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Hi George, glad you back! The amazing thing I have discovered on my journey is that there is not one single thing that alcohol can do for me that I want, that I can't do for myself... and there are plenty of things it does for me that I don't want.
So glad to be free!!!

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Old 03-07-2022, 08:10 PM
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Welcome back and best wishes.
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Old 03-19-2022, 02:25 PM
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Hello George, I really feel for you reading your posts. One of the reasons that I don’t come on this site very much is because it reminds me of the hell that I went through in order to stop drinking. I imagine that it is hell for most people but it is a hell worth suffering in the long term. It is a long game and not a short one however it is a game worth winning. Of course you are going to look tired, you are in one of the most demanding battles of your life. It’s ok to look and feel tired for weeks, months, or in my case until I got control back over my addiction, which was around 2 years. The withdrawal for me probably came as my biggest shock. I wasn’t even a heavy drinker, a bottle of wine a night but wow did my body feel it. My withdrawal was so physically exhausting that I never want to ever go through a withdrawal again. I can’t tell you how long I have been sober for as I never wanted to keep count but it has been a few years now. I honestly couldn’t have done it without this website. You can do it to George. With realistic expectations you can do it. I wish you nothing but the best in your battle and I prey that you WIN.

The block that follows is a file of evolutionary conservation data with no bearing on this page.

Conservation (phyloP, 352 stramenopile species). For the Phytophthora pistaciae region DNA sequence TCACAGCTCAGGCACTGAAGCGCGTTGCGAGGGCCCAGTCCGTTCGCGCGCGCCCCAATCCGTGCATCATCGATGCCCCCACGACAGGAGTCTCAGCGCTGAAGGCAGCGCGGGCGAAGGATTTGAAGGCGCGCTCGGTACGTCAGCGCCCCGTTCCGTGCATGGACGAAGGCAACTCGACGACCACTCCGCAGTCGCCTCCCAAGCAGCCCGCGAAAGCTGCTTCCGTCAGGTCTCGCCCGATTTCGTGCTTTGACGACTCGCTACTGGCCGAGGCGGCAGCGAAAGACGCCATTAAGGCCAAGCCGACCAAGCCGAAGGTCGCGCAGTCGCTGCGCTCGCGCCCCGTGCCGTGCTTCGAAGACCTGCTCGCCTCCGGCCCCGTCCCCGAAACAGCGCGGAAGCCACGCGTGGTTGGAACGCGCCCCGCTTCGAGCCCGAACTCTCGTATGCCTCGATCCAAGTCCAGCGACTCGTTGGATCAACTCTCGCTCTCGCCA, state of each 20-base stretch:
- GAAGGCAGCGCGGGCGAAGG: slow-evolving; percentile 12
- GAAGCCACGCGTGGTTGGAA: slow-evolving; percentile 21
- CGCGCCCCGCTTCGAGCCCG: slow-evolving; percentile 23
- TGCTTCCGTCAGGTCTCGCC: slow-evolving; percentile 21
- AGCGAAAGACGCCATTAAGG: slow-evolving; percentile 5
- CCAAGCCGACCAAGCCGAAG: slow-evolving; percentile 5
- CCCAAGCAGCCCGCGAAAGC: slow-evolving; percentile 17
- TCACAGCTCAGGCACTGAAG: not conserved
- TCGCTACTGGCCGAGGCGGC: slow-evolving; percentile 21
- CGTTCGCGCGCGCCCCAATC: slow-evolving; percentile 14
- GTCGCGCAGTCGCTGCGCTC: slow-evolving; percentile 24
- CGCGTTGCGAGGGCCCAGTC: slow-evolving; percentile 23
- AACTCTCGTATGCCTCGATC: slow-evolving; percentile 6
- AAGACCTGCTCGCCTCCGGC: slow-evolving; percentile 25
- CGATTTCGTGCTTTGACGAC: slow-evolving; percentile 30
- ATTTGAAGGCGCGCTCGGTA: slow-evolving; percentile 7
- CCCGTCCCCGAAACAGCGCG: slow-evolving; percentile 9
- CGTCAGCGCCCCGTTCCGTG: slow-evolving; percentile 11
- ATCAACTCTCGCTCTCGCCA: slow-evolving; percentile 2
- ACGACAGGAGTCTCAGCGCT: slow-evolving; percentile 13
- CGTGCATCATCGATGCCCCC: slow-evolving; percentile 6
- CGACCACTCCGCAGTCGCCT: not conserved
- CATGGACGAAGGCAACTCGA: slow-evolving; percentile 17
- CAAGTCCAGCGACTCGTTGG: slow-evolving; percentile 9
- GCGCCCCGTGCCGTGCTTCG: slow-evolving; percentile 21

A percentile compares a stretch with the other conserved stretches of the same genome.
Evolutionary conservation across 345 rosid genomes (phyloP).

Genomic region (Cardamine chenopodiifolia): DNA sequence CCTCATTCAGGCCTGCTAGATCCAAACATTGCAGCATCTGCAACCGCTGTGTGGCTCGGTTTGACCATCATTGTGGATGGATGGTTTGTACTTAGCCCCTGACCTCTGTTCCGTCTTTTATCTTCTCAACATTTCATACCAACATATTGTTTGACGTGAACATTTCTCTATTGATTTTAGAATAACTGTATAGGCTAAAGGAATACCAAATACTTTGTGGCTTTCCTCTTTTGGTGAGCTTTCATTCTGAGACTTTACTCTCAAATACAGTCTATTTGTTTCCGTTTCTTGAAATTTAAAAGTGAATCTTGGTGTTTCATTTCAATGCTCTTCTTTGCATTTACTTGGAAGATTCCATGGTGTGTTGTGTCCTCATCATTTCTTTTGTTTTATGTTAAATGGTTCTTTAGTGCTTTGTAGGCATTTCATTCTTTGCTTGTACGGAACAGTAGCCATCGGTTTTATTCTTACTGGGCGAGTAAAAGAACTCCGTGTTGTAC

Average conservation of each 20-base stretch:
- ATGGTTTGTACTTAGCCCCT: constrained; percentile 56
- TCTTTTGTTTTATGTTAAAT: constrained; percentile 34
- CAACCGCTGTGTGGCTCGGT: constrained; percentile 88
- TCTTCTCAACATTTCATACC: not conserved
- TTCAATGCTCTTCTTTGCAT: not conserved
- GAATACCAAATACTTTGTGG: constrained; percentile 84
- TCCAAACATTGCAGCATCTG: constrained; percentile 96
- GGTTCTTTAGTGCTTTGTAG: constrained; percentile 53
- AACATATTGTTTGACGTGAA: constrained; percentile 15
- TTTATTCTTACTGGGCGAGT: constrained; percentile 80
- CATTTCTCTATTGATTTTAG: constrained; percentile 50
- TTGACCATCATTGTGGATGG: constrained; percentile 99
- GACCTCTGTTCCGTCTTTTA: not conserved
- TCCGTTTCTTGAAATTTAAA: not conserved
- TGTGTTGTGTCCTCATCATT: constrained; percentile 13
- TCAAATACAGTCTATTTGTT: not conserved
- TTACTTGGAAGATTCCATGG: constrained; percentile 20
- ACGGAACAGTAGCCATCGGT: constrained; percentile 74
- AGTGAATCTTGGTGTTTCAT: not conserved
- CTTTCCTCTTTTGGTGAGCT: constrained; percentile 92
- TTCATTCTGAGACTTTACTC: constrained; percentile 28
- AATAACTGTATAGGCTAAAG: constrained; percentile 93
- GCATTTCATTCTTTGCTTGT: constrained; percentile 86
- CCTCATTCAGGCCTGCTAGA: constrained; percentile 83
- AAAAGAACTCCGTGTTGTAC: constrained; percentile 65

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Old 03-19-2022, 03:36 PM
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Hope you can stick with it George as you are doing really well. I totally understand the need to avoid certain social situations for a while. I have just cancelled social engagements in my diary for next week because like you I need some space to begin to string together those first few days of sobriety. Please don't despair about not feeling better yet. As others have said, it can take a while. On previous quits I have suffered from fatigue, anxiety, and emotional ups and downs - but if you think about it, that just goes to show just how bad alcohol can be and how important it is to break free ...as you are beginning to do.